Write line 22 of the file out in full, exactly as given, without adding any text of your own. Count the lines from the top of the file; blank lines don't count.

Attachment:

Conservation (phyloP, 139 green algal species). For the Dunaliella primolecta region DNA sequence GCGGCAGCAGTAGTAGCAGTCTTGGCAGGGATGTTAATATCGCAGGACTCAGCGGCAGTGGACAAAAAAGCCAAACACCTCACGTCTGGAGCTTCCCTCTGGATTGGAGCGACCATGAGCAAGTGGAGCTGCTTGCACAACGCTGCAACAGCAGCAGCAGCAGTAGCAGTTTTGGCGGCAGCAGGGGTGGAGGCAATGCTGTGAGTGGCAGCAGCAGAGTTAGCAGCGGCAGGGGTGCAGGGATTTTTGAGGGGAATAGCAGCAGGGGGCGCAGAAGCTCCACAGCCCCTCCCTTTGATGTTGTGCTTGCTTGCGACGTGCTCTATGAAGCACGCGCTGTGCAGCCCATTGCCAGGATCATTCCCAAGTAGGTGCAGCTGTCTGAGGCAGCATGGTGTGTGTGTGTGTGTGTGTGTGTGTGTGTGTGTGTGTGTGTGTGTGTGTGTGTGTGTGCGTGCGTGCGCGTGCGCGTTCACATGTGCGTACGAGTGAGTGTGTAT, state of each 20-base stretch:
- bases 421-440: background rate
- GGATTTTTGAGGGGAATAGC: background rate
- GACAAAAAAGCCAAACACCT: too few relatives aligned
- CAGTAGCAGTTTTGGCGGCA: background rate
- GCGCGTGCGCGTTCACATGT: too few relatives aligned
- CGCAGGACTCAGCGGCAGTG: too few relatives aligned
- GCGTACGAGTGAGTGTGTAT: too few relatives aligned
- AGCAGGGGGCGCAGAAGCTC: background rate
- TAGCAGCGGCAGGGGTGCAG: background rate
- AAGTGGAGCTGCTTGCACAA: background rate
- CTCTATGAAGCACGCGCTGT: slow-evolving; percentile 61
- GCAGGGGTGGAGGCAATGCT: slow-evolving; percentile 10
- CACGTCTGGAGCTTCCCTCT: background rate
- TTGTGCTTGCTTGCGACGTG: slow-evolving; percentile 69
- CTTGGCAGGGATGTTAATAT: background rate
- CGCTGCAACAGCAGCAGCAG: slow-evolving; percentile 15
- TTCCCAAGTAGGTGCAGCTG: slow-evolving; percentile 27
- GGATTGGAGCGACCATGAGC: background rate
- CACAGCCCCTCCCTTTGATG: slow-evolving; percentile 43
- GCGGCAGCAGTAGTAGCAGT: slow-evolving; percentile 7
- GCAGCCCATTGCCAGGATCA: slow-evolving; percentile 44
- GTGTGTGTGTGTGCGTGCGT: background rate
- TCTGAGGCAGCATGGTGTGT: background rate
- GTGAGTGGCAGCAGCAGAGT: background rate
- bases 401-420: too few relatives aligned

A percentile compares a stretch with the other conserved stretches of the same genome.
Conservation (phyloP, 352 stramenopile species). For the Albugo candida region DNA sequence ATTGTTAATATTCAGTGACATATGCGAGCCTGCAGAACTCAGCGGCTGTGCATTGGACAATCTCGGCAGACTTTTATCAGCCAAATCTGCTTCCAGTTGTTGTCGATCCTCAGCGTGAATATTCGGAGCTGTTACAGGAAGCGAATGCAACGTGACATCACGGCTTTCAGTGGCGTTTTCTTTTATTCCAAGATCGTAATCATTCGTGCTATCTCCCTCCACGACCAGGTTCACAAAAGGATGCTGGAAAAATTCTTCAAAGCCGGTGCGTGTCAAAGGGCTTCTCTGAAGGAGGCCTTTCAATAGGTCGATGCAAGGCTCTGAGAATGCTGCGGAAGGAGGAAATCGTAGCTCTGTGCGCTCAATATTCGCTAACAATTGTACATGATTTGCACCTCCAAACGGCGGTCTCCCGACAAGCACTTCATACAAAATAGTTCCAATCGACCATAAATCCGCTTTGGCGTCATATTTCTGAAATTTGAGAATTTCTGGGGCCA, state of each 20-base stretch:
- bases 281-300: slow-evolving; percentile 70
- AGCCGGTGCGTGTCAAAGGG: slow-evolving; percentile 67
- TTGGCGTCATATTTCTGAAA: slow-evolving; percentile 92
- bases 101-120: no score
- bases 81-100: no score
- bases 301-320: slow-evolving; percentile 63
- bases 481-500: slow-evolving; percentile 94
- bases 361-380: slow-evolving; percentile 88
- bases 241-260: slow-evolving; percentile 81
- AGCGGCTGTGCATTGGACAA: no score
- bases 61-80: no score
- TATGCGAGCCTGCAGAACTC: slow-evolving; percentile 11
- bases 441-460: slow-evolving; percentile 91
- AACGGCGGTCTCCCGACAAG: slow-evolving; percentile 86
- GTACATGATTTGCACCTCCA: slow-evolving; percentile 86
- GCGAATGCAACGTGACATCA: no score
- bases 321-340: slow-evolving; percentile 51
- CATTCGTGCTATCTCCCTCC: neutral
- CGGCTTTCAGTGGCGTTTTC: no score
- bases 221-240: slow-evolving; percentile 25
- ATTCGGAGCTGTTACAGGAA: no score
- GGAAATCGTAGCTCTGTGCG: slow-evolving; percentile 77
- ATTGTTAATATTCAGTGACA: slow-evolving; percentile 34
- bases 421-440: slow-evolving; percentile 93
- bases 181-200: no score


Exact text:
- GCAGCCCATTGCCAGGATCA: slow-evolving; percentile 44